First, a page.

TRAVERSE CITY — It was sometime in the mid to late 1990s when Bonnie Scheele encountered her first — and only — case of voter fraud.
“This was way back before we had the qualified voter file,” Scheele, Grand Traverse County’s clerk, said in a telephone interview Wednesday. “A person had an old voter ID card, they voted in one precinct, then they went to another precinct over the county line, managed to vote there and that’s when we caught ‘em.”
The qualified voter file is a computerized statewide voter registration and election management system adopted in 2002, linking election officials with updated voter records.
The man was prosecuted, Scheele said. His name, the charge and the sentence he received are buried somewhere in two-plus decades of court documents.
There are 29 possible charges which can be levied against someone accused of violating Michigan’s election laws, from ineligible voting, to identity theft, to carrying a campaign sign into the voting booth, state documents show.
Most are misdemeanors, said Jody Thayer, of the Grand Traverse County Prosecutor’s Office, though a bill which passed the state senate in June would would make tampering with an absentee ballot a felony.
At the request of the Record-Eagle, Thayer ran a computer search of the office’s past prosecutions database for all 29 charges. The search returned not a single case.
“Nope, not one, nothing at all,” she said.
Prosecutor Noelle Moeggenberg was hired in 1997 as an assistant prosecuting attorney, then appointed in 2018 to serve out Robert Cooney’s term after he was elected 86th District Court judge.
She recalled no voter fraud prosecutions by her office in that 22 years, so the county-hopping voter likely committed his crime before that.
The difficulty of locating that single fraud needle in the county’s ballot haystack perfectly illustrates how rare voter fraud is, Scheele said.
In May, Michigan Secretary of State Jocelyn Benson announced that because of COVID-19, all of the state’s 7.7 million registered voters would receive an application to vote by mail.
“Since then, I’ve received a lot of questions, many specifically about absentee voting, and it is safe and secure,” Scheele said. “The local clerks are very good at this. For example, Garfield Township has a machine that counts 100 ballots a minute. It’s a sight to see.”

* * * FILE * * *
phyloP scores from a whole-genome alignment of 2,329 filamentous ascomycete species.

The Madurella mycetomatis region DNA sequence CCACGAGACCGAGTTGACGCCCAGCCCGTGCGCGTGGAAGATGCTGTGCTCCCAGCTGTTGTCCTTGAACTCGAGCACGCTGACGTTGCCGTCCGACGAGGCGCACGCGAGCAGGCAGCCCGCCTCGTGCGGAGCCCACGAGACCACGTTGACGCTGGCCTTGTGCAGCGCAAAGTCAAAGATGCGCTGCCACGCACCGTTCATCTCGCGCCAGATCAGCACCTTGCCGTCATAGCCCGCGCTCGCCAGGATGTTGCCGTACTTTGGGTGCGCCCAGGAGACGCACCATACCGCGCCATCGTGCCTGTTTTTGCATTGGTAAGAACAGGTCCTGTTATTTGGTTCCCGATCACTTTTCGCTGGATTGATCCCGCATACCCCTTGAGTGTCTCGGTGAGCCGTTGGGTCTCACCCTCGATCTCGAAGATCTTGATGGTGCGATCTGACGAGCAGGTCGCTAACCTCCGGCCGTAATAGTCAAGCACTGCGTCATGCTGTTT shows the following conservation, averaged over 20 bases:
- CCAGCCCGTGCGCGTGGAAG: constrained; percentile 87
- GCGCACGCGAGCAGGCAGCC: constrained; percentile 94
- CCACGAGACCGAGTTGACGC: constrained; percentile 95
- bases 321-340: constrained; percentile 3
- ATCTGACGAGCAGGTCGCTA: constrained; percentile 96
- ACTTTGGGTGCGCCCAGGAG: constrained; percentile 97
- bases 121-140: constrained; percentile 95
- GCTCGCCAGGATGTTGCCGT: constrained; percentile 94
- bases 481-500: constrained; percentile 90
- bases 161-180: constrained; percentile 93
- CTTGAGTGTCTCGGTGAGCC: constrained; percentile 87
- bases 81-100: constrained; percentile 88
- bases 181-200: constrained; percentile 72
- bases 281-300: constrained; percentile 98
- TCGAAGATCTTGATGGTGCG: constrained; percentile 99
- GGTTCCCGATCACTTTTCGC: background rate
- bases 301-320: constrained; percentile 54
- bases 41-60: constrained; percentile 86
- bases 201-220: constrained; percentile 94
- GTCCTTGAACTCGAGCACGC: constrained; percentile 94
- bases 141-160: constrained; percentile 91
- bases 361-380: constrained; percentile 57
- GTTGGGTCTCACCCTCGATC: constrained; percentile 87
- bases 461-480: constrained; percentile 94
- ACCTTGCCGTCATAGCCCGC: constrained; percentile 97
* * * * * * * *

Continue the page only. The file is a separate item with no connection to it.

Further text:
Garfield Township Clerk Lanie McManus purchased the DS-450 in 2018 and trained three election workers on its use, she said.
“Absentee ballots are kept under lock and key, under seal, when they come in,” said McManus, who recalled no cases of voter fraud in her eight years at the township.
“We do double-check all the signatures, and we’ve had a couple over the years where a spouse has signed, and those are either rejected or they come in and re-sign,” McManus said. “They’re a little sheepish when we call.”
The Heritage Foundation, a conservative research and educational organization compiled a nationwide database of convictions of voter fraud, and lists 11 in Michigan between 2007 and 2016.
In that same time period, more than 21 million ballots were cast during the state’s presidential and gubernatorial elections, Michigan Secretary of State voter turnout statistics show.
Local and state records show only isolated cases of voter fraud, still some have expressed repeated concerns about election security during the pandemic.
In response, Scheele said she answers all questions from voters and officials, and worked with County IT Director, Cliff DuPuy, to put together a-first-of-its-kind remote training class for election workers.
County clerks are required by law to train all election workers in jurisdictions with fewer than 10,000 voters; those in larger jurisdictions can train election workers themselves or send them to the county for training, Scheele said.
Scheele said she trained nearly 300 election workers with the new remote training class, which includes video, audio, assignments and quizzes.
She credited the cooperation between the county, the townships and Traverse City, for its high level of participation.
For voters who express a desire for absentee voting to be the exception, rather than the rule, Scheele has a tip:
“If you really want in-person voting to continue and not go away, even during a pandemic, you should volunteer to be a precinct worker,” Scheele said.
“Because if nobody is brave enough to work at the precinct, that’s a problem.”